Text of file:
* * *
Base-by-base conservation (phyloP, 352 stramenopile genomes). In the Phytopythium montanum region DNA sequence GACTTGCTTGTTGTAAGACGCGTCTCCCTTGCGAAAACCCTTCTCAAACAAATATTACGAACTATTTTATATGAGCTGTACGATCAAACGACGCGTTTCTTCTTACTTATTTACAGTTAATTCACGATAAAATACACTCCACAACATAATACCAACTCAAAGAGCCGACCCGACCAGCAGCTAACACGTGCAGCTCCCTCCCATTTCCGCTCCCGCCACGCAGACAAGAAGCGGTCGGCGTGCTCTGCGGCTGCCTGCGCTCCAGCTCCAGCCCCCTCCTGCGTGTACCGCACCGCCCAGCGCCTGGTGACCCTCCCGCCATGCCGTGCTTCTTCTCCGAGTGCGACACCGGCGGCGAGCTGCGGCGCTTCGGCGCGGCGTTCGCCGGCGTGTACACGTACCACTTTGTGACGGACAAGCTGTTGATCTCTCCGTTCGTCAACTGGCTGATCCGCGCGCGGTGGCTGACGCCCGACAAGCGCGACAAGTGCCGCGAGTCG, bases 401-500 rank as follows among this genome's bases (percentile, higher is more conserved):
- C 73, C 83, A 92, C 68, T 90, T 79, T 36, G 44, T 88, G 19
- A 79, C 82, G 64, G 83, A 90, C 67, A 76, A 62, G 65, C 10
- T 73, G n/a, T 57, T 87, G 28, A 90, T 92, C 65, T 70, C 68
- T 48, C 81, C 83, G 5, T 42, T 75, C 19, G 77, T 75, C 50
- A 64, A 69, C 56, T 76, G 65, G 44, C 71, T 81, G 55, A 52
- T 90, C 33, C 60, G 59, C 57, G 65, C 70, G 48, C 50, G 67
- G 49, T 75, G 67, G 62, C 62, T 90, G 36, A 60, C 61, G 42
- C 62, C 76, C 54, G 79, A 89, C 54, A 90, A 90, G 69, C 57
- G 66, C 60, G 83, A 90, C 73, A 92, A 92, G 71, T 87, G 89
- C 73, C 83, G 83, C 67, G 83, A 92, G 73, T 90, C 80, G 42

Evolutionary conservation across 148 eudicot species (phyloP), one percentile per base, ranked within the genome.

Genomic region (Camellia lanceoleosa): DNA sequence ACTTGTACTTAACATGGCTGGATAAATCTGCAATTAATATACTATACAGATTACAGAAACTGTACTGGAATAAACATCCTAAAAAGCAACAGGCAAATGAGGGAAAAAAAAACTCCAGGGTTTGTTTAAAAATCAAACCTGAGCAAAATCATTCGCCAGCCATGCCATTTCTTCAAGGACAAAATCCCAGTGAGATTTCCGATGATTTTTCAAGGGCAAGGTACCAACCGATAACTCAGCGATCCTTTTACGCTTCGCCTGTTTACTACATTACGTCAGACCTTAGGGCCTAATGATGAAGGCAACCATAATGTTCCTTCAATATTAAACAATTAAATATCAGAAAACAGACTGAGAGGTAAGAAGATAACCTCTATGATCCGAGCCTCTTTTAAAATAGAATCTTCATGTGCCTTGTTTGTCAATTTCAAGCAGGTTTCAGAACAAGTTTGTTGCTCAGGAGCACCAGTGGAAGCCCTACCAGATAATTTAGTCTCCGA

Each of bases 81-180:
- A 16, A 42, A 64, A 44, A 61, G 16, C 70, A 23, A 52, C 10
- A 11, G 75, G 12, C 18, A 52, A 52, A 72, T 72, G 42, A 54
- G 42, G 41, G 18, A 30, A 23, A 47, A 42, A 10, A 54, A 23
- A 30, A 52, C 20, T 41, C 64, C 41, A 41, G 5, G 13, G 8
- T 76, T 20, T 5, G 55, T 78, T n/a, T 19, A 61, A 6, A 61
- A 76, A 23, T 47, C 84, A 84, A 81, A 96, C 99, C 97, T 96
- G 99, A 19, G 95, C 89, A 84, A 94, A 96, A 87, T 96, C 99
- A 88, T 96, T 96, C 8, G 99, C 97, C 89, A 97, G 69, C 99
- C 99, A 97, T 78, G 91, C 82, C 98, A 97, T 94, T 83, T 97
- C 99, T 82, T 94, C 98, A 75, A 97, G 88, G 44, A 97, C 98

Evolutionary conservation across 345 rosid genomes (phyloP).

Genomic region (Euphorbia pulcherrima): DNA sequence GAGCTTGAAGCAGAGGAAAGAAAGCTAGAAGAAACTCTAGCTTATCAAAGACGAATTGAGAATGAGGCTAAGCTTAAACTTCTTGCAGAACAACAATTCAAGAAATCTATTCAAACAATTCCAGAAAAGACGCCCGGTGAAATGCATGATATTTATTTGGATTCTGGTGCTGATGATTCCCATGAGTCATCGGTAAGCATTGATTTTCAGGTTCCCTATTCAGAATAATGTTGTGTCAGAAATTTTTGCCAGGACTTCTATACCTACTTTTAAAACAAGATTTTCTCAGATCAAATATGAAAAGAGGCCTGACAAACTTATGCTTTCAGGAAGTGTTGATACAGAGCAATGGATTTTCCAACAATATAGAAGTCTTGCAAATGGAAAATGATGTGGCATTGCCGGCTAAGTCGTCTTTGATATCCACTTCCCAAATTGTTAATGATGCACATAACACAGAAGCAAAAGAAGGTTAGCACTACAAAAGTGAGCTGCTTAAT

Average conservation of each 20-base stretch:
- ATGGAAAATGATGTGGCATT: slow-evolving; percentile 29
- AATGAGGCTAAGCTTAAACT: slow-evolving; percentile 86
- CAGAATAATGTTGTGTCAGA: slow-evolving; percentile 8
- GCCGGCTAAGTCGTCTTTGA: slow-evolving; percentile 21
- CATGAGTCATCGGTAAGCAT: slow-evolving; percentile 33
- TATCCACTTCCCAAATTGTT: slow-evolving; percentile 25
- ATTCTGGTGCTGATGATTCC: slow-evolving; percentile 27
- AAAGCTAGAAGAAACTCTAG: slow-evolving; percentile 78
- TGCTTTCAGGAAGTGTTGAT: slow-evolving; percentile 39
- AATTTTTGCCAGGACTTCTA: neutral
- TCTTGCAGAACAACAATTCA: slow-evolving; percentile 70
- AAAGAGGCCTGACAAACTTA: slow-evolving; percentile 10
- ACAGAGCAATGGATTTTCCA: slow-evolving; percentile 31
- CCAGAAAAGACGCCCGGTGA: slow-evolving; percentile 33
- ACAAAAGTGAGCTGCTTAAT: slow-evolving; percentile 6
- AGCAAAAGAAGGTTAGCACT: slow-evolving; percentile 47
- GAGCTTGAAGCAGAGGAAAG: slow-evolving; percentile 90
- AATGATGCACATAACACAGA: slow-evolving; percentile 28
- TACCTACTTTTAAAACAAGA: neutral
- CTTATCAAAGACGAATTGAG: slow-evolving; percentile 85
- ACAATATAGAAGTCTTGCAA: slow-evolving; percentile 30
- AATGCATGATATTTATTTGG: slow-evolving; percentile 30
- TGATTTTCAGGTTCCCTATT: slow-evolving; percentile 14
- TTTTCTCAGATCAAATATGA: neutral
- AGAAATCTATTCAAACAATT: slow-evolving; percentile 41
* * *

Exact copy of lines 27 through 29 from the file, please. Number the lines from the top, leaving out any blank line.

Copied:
Average conservation of each 20-base stretch:
- ATGGAAAATGATGTGGCATT: slow-evolving; percentile 29
- AATGAGGCTAAGCTTAAACT: slow-evolving; percentile 86